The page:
Kim Faulds, Hero Award nominee is congratulated by Kevin Moore, the Director of the Department of Mental Health and Addiction for the State of Indiana



Kimberly is a Hamilton Center (HCI) consumer whose success story has been openly shared by her in many settings.  Even before her court-appointed addiction therapy concluded, Kimberly was the only member in her group to raise her hand when asked about staying sober, based on the startling statistic that only one in 12 will succeed.  The challenge was presented, and she became determined to beat the odds.

At five months sobriety, having completed all of the court’s requirements, a spark was ignited for Kimberly during her exit interview when her counselor gave her an ‘excellent’ prognosis and invited her to return in seven months to share her story with others in the outpatient groups.

Grateful for the opportunity to have a tangible goal, Kimberly stated, “Just the fact that someone believed in me made me want to succeed.”

“I started to look at sobriety as something more than just getting out of trouble.  I started to see it as having real, lasting purpose.” She said.

Sure enough, Kimberly returned to the group at one year of sobriety with the incredible feeling of accomplishment. She shared her story for the first time.

At over three years of sobriety today, she has lost count of how many times she has spoken of her journey.  The opportunities presented include a variety of venues:  Hamilton Center’s addiction groups in both Vigo and Clay counties; to Indiana State University Psychology Department doctorate students; Hamilton Center Foundation board members; and most recently, she was featured in a video developed by the Hamilton Center Foundation. The video was debuted on October 27, 2015 to over 500 people at the Hamilton Center annual awards banquet that included the pubic launch of the Foundation. The video can be viewed at under the tab, Lives Changed.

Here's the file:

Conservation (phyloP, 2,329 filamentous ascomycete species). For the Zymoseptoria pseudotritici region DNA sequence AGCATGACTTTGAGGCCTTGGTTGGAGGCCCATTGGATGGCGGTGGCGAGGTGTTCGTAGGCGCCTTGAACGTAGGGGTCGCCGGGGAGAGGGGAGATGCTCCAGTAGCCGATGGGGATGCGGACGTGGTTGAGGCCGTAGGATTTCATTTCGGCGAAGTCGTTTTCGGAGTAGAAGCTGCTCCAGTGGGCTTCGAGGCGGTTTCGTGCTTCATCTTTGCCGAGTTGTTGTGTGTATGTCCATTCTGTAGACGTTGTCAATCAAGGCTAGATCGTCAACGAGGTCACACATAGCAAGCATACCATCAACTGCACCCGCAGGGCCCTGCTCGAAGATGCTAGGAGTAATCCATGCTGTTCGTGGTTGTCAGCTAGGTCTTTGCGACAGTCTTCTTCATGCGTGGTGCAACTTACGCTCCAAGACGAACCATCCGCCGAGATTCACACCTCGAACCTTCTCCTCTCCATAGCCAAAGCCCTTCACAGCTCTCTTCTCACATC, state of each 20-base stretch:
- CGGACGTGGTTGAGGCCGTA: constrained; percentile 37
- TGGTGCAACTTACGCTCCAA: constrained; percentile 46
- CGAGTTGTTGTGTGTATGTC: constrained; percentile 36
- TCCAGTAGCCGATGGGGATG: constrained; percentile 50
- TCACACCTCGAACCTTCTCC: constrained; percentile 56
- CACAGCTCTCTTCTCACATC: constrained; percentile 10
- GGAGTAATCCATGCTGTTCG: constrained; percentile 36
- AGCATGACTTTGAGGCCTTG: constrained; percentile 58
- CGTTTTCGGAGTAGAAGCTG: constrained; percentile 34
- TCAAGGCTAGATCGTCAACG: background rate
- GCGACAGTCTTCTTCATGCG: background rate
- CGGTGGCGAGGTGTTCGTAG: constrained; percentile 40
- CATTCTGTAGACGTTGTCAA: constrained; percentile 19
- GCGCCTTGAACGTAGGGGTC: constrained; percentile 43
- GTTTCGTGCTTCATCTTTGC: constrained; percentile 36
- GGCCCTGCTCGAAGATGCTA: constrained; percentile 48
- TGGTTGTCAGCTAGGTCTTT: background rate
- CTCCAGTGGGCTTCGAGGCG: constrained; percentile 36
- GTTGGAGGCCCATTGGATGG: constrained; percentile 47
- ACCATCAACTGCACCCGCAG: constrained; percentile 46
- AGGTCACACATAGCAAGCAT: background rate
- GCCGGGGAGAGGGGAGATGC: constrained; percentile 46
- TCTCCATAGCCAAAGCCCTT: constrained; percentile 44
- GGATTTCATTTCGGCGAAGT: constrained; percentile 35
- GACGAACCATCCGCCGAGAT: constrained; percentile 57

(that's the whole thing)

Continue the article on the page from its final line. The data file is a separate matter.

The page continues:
She is actively involved in the HCI Trauma Informed Care (TIC) Consumer Committee in Vigo County and has served as chairperson.  Through this organization, Kim advocates for consumer driven care and promotes TIC both at HCI and in the surrounding community. Kim openly shares her story as a behavioral health consumer and thoughtfully discusses the concepts of what hurts and what helps within the mental health system.  Her courage, input and participation has been instrumental as HCI has transformed into a trauma-informed and client centered organization.  Kim provides a voice for consumers and promotes consumer driven care in her community combating stigma and helping consumers understand that they are not alone in their struggles.

In addition, Kim has twice participated in a creative writing contest sponsored by HCI depicting her feelings of stigma and Lighting the Way for others.  She provides information to local organizations about HCI, TIC and her recovery.  She is active in membership and sponsorship in her local recovery community.  Her outreach has extended beyond these structured organizations to friends and family members who know they will get honest answers to their questions, as well as a profound sense of caring from her.

“My sobriety is the most important thing in my life.  There is my faith, my family and my career; but I would not have any of those things without my sobriety.  I know this from experience,” she relates with a grateful, sincere heart.

“The paradox, ‘in order to keep it, you have to give it away’ is true.  I think that verbalizing my experiences, and then hearing the words in my own ears, is the best reminder of where I have been, what happened, and where I am now.  I try to set realistic goals to avoid discouragement, and I try to keep my expectations of others to a minimum.” She said.

What’s next for Kimberly?  Her latest goal is to write a book.  “It will potentially be 365 short, inspirational stories based on truths I have acquired on my journey to a better life, designed for daily consumption.”  She intends to self-publish the book and had no expectation or goal of make money from it.  “I have found self-expression to be profoundly instrumental in the healing process.  My practices of secrecy, deception and self-doubt are long gone.  Today, I am free to be me.”